Under the new policy, DSB has stated that it is the responsibility of individual passengers to take sufficient precautions when travelling to restrict the transmission of the virus. The operator has asked that passengers show consideration for others when using the services, and recommends that face masks are worn on crowded trains, in line with current government guidelines.

Previously, DSB required all passengers travelling on all regional, InterCity and InterCityLyn express services to book a reserved seat when purchasing tickets, sitting apart from each other. The restriction was instated in March as a measure to reduce crowding on trains to restrict viral transmission following the outbreak of the coronavirus pandemic.

The abolition of seating regulations on the service will be especially significant on DSB S-train commuter services. Previously, passengers had to space out throughout the train in accordance with DSB’s seating plans, or sit side-by-side facing in the same direction when travelling in groups. Customers can continue to track the number of passengers on the service in advance of travel, via DSB’s pladspaarejsen.dk website.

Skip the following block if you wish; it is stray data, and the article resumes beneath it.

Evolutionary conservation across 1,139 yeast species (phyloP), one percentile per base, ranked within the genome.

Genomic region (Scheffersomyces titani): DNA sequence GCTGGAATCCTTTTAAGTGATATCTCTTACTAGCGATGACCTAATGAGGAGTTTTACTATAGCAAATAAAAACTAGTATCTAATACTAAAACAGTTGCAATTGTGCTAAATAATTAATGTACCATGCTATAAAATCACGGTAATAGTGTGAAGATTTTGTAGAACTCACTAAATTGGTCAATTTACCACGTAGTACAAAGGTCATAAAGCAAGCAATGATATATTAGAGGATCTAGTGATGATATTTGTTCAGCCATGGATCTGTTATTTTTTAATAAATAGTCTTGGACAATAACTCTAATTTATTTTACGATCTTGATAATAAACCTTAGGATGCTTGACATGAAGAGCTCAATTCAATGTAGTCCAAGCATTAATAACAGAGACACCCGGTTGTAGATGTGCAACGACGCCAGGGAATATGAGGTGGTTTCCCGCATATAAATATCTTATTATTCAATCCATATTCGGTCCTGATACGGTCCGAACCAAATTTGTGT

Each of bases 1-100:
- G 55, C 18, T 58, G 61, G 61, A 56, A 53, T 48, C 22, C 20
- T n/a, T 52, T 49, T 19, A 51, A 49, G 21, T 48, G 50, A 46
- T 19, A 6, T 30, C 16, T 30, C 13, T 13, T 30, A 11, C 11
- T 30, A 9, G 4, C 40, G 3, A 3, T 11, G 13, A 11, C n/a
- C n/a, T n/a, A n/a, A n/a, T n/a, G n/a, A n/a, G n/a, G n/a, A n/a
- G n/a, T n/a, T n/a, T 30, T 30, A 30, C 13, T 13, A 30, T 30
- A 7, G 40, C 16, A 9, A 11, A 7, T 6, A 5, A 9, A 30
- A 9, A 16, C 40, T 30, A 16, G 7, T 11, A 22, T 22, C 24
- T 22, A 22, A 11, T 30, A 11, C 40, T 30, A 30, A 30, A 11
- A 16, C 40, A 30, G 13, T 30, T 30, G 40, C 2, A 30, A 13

The news follows changes to guidelines by the Danish Health Authority on July 31, which now recommends the use of face masks on crowded public transport.  

“Denmark is now entering a new phase after the nationwide lockdown,” says Mr Jan Sigurdur Christensen, DSB’s commercial director. “This has required a lot from customers, and we thank them for the understanding they have shown over the past few months.”

DSB has received some criticism for the move due to the number of confirmed active Covid-19 cases now rising again. 121 new confirmed cases of Covid-19 were registered in Denmark on August 6, according to figures from the State Serum Institute (SSI). Some, such as Mr Per Larsen, a health spokesperson for the Danish Conservative Party, say that DSB have misunderstood the purpose of the government’s face mask recommendation.  

“The recommendation on face masks was introduced because during rush hour it can be difficult to keep your distance,” Larsen says. “DSB is now removing the requirement that protects against overcrowded trains - and which ensures that passengers can keep their distance.”

However, DSB has defended the changes, highlighting that seat reservations are not currently required on metro or bus services.